Welcome to Scholastic Booktalks where we recommend brand new Scholastic books that we think you will love. Today's booktalk is: Words in the Dust by Trent Reedy.
Imagine living in a world where you've never been to school, never ridden in a car, or seen a TV. Zulaikha's life as a girl in An Daral, Afghanistan is difficult enough between all the chores she must do every day and the way her stepmother orders her around. But Zulaikha also must live with a cleft lip and twisted teeth that stick out enough for all the neighborhood boys to torment her. They call her "Donkeyface" and throw dirt at her. Even her own brothers, whom she cares for every day, disrespect her.
All Zulaikha wants is to be normal, maybe even pretty like her sister, and marry a handsome man who will take good care of her. But when American soldiers notice her and offer to fly her in a helicopter and give her an operation to fix her lip, will all of Zulaikha's problems immediately be solved?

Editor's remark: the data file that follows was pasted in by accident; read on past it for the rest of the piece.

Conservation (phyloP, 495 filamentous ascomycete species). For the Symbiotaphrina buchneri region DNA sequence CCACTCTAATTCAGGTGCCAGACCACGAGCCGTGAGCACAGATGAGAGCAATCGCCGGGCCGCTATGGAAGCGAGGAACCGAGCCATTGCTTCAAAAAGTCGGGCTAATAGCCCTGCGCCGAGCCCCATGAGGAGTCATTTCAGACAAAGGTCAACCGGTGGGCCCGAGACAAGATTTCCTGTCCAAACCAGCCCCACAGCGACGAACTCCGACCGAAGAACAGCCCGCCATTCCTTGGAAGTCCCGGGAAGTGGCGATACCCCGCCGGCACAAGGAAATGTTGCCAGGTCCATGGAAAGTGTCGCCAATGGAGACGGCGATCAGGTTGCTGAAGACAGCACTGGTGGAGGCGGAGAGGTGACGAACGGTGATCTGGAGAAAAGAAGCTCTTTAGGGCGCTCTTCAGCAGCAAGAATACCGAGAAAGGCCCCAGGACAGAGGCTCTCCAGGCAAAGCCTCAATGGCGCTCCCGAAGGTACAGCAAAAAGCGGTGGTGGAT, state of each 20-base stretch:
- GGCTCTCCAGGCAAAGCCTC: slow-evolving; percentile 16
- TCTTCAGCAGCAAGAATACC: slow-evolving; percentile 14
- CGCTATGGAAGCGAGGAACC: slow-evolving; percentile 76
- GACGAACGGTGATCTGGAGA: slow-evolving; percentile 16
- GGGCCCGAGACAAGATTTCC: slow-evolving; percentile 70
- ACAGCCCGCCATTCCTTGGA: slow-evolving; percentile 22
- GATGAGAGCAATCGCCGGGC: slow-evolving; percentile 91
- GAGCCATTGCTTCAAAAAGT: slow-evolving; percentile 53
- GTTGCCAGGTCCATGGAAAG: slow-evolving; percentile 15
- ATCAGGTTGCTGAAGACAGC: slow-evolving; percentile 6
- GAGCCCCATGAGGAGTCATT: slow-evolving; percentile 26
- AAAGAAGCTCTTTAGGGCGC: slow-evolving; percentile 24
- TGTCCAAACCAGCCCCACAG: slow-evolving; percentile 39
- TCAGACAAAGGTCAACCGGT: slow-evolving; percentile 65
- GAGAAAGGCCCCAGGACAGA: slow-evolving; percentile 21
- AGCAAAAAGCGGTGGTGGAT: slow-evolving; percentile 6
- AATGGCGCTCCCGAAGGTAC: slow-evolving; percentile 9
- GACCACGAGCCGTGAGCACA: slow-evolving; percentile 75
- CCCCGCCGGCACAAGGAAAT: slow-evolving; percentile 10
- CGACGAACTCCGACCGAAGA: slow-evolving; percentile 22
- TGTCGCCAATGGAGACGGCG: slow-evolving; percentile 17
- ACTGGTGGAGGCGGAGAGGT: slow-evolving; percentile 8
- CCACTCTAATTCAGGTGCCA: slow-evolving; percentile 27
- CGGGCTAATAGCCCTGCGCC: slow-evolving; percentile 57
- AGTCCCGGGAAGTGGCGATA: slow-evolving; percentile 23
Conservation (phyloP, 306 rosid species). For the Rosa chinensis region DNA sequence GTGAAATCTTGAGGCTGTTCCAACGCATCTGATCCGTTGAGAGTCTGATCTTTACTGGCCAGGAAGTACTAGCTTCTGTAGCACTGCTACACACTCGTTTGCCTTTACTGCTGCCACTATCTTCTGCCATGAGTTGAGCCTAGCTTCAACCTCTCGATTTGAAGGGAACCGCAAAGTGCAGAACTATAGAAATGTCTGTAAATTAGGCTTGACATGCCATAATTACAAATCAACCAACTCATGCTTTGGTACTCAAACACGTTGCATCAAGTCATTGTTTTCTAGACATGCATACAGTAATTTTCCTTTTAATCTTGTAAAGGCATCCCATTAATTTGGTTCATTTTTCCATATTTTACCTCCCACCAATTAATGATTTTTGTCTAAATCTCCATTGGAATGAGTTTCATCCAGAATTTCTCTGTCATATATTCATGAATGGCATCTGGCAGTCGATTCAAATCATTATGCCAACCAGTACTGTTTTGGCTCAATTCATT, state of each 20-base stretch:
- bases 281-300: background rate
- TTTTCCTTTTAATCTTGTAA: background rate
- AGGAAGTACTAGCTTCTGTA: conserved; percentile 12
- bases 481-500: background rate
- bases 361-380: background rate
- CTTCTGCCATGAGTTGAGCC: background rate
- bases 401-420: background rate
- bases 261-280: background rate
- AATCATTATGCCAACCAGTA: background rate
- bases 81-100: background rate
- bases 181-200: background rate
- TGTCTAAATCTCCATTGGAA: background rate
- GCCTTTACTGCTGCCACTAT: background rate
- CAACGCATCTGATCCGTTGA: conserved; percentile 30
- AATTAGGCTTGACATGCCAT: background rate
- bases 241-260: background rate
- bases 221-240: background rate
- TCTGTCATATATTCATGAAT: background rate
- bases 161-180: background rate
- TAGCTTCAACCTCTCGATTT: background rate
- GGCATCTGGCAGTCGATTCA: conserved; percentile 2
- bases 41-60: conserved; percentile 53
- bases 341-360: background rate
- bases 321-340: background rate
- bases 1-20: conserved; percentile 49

This book is actually based on a true story. Here is the author, Trent Reedy, describing his inspiration for writing the book.
"In 2004 and 2005, when I was serving with the army in support of the reconstruction effort in western Afghanistan, I was often dismayed when I saw the aftermath of the terrible injustices women and girls had suffered under the oppression of the brutal Taliban. . . When my unit encountered a young girl named Zulaikha who suffered from a cleft lip and crooked teeth, we knew we had to help. My fellow soldiers and I pooled our money to pay for her flight to our main base in Afghanistan, where an army doctor had volunteered to conduct the needed corrective surgery. I was happy, feeling that we had really made a direct, positive difference. Throughout all of my encounters with Zulaikha, I was impressed by her courage and dignity. She covered her birth defect, but otherwise she met our gaze, answered our questions, and did not shy away from us, even though I imagine we could be quite frightening with our body armor and weapons. For me, Zulaikha began to represent the indomitable spirit of all Afghans and of Afghan women in particular.
After her surgery, Zulaikha's problems with her upper lip, teeth, and nose had vanished almost as if she had always been completely normal. Her physical transformation was amazing, but perhaps more striking was her emotional change. She no longer hid her mouth in shame. The very best moment of my time in Afghanistan was seeing Zulaikha smile."
Read Words in the Dust for an honest and brutal look into the human faces behind the war in Afghanistan.
— Melissa, Scholastic Booktalker